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Session: Innovation in Medical Physics Education [Return to Session]

Enhancing Brachytherapy Education with Immersive Virtual Reality (VR) Video Technology: Best Practice and Preliminary Outcome

T Li*, N Shah, E Hubley, S Anamalayil, N Taunk, University of Pennsylvania, Philadelphia, PA


MO-AB-TRACK 7-6 (Monday, 7/26/2021) 10:30 AM - 12:30 PM [Eastern Time (GMT-4)]

Purpose: To develop and evaluate an education platform for brachytherapy using immersive video technologies.

Methods: Immersive VR video technology uses a single 360-degree camera to record the entire 4-Pi space around the camera. When played back on supported devices, viewers can freely look around using their head movement when viewing on a head-mounted display or mouse when on computers. In this study, we compared cameras with different resolutions and features such as high-dynamic range videos. Different content delivery platforms were also compared. Finally, a gynecological brachytherapy immersive video simulation was delivered using VR headset to 14 medical residents. Enhancement of training outcomes was evaluated based on pre- and post-simulation surveys.

Results: Consumer-grade VR cameras are preferred over professional VR cameras because of their smaller size and ease of use, which reduces interference with operating-room workflow and the chance of operator-related errors during video acquisition. If surgical light is used during procedure, it is important to use cameras capable of recording high-dynamic-range video. A minimal of 5.7k (5760x2880 pixels) resolution is required for brachytherapy immersive simulation due to the need to visualize small instruments such as applicator/needles, and ultrasound images/videos. 8k (7680x3840 pixels) resolution enhanced the visibility of small instruments and ultrasound but is not currently supported on mobile devices or headsets. VR brachytherapy training is best delivered using VR headset because it creates an immersive experience and reduce distractions. Applying VR simulation to medical residents increased their self-assessed scores in confidence, applicator assembling skills, insertion skills, and comfort with independent procedure from 1.5 to above 3 (p<0.001).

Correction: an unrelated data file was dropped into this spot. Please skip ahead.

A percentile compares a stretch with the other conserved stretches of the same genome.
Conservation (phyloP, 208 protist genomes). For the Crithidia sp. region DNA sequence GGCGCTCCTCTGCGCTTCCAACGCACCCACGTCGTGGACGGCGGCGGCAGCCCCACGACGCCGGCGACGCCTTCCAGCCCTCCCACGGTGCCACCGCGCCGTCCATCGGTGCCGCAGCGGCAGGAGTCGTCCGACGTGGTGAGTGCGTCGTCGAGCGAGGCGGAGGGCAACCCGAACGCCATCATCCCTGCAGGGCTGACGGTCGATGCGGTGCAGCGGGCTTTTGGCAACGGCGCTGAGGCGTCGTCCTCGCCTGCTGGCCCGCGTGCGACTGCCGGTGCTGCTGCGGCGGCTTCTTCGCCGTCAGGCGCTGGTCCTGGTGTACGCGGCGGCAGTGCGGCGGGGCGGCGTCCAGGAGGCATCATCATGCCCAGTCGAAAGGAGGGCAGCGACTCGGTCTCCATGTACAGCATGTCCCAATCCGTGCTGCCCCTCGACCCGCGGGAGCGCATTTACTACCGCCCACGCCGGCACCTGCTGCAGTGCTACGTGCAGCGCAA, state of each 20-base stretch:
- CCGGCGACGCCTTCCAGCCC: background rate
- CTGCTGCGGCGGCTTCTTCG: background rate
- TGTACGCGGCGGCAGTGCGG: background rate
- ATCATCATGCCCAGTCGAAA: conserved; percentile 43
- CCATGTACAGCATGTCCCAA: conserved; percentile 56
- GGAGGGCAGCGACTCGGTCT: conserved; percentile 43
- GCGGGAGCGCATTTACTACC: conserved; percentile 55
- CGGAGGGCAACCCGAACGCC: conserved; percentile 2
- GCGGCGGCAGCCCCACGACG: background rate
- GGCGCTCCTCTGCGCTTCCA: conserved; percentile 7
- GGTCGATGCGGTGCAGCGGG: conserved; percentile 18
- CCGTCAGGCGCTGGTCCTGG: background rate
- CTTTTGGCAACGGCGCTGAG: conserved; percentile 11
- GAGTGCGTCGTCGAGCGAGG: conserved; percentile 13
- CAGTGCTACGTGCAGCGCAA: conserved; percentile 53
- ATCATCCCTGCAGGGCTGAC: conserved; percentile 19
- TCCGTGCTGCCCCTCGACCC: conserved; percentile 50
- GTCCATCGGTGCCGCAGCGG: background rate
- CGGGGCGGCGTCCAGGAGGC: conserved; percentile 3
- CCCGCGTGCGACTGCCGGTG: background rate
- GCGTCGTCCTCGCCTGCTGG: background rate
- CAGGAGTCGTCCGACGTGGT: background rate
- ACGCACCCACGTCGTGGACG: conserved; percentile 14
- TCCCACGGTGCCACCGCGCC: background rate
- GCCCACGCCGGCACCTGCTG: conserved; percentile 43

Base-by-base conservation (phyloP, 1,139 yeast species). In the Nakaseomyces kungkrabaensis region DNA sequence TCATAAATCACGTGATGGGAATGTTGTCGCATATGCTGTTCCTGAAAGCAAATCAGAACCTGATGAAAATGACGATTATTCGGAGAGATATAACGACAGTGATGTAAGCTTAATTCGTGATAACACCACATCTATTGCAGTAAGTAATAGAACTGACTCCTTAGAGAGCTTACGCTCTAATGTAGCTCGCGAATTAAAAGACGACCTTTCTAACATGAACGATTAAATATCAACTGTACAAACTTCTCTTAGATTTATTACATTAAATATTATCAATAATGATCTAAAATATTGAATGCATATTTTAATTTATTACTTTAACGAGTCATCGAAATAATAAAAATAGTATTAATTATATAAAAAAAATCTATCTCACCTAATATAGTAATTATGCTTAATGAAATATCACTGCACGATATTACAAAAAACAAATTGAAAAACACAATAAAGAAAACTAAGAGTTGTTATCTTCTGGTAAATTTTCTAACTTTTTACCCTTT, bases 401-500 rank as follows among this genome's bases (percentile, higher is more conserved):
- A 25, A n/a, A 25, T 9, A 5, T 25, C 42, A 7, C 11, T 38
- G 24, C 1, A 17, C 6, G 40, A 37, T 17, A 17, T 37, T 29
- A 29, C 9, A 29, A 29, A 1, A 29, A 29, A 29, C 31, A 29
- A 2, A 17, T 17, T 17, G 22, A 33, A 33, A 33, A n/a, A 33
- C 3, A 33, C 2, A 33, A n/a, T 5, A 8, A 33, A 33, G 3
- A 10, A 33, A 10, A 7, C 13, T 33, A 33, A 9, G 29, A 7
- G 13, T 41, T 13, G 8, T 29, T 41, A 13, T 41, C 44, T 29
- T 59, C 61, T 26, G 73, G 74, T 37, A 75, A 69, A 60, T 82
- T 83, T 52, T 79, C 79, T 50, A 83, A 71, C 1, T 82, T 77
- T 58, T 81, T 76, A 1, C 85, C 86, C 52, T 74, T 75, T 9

Conclusion: For creating VR video for brachytherapy education, a small camera with ≥5.7k resolution and high-dynamic-range video should be used. Preliminary results demonstrated substantially enhanced training outcome when VR simulation is used with high degrees of usability, engagement, and enjoyability.

Funding Support, Disclosures, and Conflict of Interest: This study is partially supported by McCabe Foundation and American Brachytherapy Society



    Brachytherapy, HDR


    Education: Application

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